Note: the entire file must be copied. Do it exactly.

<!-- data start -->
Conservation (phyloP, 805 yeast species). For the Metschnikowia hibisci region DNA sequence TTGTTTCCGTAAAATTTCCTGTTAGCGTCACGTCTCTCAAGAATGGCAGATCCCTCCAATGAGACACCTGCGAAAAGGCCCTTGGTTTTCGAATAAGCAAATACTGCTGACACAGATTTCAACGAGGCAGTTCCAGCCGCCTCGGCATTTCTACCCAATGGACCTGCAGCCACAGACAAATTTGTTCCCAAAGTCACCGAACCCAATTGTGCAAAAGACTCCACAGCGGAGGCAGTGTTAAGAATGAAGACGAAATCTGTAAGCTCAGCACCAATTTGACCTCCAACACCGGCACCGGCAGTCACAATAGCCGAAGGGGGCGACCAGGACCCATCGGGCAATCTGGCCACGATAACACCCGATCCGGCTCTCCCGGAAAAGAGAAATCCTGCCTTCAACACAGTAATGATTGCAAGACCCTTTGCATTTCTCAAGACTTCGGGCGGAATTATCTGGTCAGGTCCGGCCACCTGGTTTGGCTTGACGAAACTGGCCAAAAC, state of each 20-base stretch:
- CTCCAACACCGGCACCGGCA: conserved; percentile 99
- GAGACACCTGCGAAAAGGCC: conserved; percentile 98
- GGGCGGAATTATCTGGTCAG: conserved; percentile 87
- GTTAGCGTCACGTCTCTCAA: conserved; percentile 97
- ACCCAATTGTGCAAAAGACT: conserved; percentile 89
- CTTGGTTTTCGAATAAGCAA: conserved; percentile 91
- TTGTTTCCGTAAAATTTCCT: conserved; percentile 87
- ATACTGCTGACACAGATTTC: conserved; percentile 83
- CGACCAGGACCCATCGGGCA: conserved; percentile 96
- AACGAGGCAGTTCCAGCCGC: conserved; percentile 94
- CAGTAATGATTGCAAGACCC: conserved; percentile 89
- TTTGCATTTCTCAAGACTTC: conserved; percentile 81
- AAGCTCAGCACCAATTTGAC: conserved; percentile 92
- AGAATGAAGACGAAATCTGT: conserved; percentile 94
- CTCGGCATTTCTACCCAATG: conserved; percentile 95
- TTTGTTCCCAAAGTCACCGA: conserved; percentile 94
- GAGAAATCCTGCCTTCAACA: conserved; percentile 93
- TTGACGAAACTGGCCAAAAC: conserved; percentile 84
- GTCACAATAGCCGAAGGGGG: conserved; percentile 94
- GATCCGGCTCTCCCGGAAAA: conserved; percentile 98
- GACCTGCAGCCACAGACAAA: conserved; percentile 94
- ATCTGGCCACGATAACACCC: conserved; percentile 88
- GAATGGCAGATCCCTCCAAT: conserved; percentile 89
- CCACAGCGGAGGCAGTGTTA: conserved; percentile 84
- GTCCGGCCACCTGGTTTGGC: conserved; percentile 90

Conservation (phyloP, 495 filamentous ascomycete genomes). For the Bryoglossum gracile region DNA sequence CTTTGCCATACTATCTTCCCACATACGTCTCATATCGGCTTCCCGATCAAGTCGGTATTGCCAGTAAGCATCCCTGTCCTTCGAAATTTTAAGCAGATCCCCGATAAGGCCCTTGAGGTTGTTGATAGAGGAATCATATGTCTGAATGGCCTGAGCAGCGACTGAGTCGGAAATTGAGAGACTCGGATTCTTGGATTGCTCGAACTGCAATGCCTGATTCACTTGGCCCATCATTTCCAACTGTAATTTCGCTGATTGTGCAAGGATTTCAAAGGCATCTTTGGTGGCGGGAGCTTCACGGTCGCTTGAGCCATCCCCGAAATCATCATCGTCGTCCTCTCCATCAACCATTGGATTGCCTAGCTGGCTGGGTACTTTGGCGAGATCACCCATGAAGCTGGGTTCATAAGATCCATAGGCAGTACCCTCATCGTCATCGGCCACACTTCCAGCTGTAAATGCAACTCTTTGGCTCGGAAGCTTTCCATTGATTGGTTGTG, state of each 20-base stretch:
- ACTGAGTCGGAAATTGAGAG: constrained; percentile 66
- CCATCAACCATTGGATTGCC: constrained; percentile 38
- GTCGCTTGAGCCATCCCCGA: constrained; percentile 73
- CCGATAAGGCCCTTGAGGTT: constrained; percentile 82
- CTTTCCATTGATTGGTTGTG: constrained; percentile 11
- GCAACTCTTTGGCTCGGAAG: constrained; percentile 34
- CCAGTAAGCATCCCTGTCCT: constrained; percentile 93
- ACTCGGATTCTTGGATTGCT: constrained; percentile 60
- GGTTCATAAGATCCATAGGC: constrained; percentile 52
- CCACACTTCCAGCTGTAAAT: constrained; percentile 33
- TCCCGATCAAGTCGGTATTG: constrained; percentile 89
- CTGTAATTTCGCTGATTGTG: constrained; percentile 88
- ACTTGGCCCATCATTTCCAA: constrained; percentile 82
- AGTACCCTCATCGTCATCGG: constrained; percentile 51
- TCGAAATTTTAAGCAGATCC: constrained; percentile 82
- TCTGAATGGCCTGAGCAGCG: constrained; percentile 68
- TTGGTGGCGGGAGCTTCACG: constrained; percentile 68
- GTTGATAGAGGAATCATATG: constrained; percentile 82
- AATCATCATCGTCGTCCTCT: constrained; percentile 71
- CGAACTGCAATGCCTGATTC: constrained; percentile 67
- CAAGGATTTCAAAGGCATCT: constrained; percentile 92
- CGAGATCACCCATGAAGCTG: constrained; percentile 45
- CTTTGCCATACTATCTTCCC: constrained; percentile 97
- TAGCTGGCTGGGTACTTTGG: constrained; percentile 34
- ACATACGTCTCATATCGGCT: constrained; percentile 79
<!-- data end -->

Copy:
Conservation (phyloP, 805 yeast species). For the Metschnikowia hibisci region DNA sequence TTGTTTCCGTAAAATTTCCTGTTAGCGTCACGTCTCTCAAGAATGGCAGATCCCTCCAATGAGACACCTGCGAAAAGGCCCTTGGTTTTCGAATAAGCAAATACTGCTGACACAGATTTCAACGAGGCAGTTCCAGCCGCCTCGGCATTTCTACCCAATGGACCTGCAGCCACAGACAAATTTGTTCCCAAAGTCACCGAACCCAATTGTGCAAAAGACTCCACAGCGGAGGCAGTGTTAAGAATGAAGACGAAATCTGTAAGCTCAGCACCAATTTGACCTCCAACACCGGCACCGGCAGTCACAATAGCCGAAGGGGGCGACCAGGACCCATCGGGCAATCTGGCCACGATAACACCCGATCCGGCTCTCCCGGAAAAGAGAAATCCTGCCTTCAACACAGTAATGATTGCAAGACCCTTTGCATTTCTCAAGACTTCGGGCGGAATTATCTGGTCAGGTCCGGCCACCTGGTTTGGCTTGACGAAACTGGCCAAAAC, state of each 20-base stretch:
- CTCCAACACCGGCACCGGCA: conserved; percentile 99
- GAGACACCTGCGAAAAGGCC: conserved; percentile 98
- GGGCGGAATTATCTGGTCAG: conserved; percentile 87
- GTTAGCGTCACGTCTCTCAA: conserved; percentile 97
- ACCCAATTGTGCAAAAGACT: conserved; percentile 89
- CTTGGTTTTCGAATAAGCAA: conserved; percentile 91
- TTGTTTCCGTAAAATTTCCT: conserved; percentile 87
- ATACTGCTGACACAGATTTC: conserved; percentile 83
- CGACCAGGACCCATCGGGCA: conserved; percentile 96
- AACGAGGCAGTTCCAGCCGC: conserved; percentile 94
- CAGTAATGATTGCAAGACCC: conserved; percentile 89
- TTTGCATTTCTCAAGACTTC: conserved; percentile 81
- AAGCTCAGCACCAATTTGAC: conserved; percentile 92
- AGAATGAAGACGAAATCTGT: conserved; percentile 94
- CTCGGCATTTCTACCCAATG: conserved; percentile 95
- TTTGTTCCCAAAGTCACCGA: conserved; percentile 94
- GAGAAATCCTGCCTTCAACA: conserved; percentile 93
- TTGACGAAACTGGCCAAAAC: conserved; percentile 84
- GTCACAATAGCCGAAGGGGG: conserved; percentile 94
- GATCCGGCTCTCCCGGAAAA: conserved; percentile 98
- GACCTGCAGCCACAGACAAA: conserved; percentile 94
- ATCTGGCCACGATAACACCC: conserved; percentile 88
- GAATGGCAGATCCCTCCAAT: conserved; percentile 89
- CCACAGCGGAGGCAGTGTTA: conserved; percentile 84
- GTCCGGCCACCTGGTTTGGC: conserved; percentile 90

Conservation (phyloP, 495 filamentous ascomycete genomes). For the Bryoglossum gracile region DNA sequence CTTTGCCATACTATCTTCCCACATACGTCTCATATCGGCTTCCCGATCAAGTCGGTATTGCCAGTAAGCATCCCTGTCCTTCGAAATTTTAAGCAGATCCCCGATAAGGCCCTTGAGGTTGTTGATAGAGGAATCATATGTCTGAATGGCCTGAGCAGCGACTGAGTCGGAAATTGAGAGACTCGGATTCTTGGATTGCTCGAACTGCAATGCCTGATTCACTTGGCCCATCATTTCCAACTGTAATTTCGCTGATTGTGCAAGGATTTCAAAGGCATCTTTGGTGGCGGGAGCTTCACGGTCGCTTGAGCCATCCCCGAAATCATCATCGTCGTCCTCTCCATCAACCATTGGATTGCCTAGCTGGCTGGGTACTTTGGCGAGATCACCCATGAAGCTGGGTTCATAAGATCCATAGGCAGTACCCTCATCGTCATCGGCCACACTTCCAGCTGTAAATGCAACTCTTTGGCTCGGAAGCTTTCCATTGATTGGTTGTG, state of each 20-base stretch:
- ACTGAGTCGGAAATTGAGAG: constrained; percentile 66
- CCATCAACCATTGGATTGCC: constrained; percentile 38
- GTCGCTTGAGCCATCCCCGA: constrained; percentile 73
- CCGATAAGGCCCTTGAGGTT: constrained; percentile 82
- CTTTCCATTGATTGGTTGTG: constrained; percentile 11
- GCAACTCTTTGGCTCGGAAG: constrained; percentile 34
- CCAGTAAGCATCCCTGTCCT: constrained; percentile 93
- ACTCGGATTCTTGGATTGCT: constrained; percentile 60
- GGTTCATAAGATCCATAGGC: constrained; percentile 52
- CCACACTTCCAGCTGTAAAT: constrained; percentile 33
- TCCCGATCAAGTCGGTATTG: constrained; percentile 89
- CTGTAATTTCGCTGATTGTG: constrained; percentile 88
- ACTTGGCCCATCATTTCCAA: constrained; percentile 82
- AGTACCCTCATCGTCATCGG: constrained; percentile 51
- TCGAAATTTTAAGCAGATCC: constrained; percentile 82
- TCTGAATGGCCTGAGCAGCG: constrained; percentile 68
- TTGGTGGCGGGAGCTTCACG: constrained; percentile 68
- GTTGATAGAGGAATCATATG: constrained; percentile 82
- AATCATCATCGTCGTCCTCT: constrained; percentile 71
- CGAACTGCAATGCCTGATTC: constrained; percentile 67
- CAAGGATTTCAAAGGCATCT: constrained; percentile 92
- CGAGATCACCCATGAAGCTG: constrained; percentile 45
- CTTTGCCATACTATCTTCCC: constrained; percentile 97
- TAGCTGGCTGGGTACTTTGG: constrained; percentile 34
- ACATACGTCTCATATCGGCT: constrained; percentile 79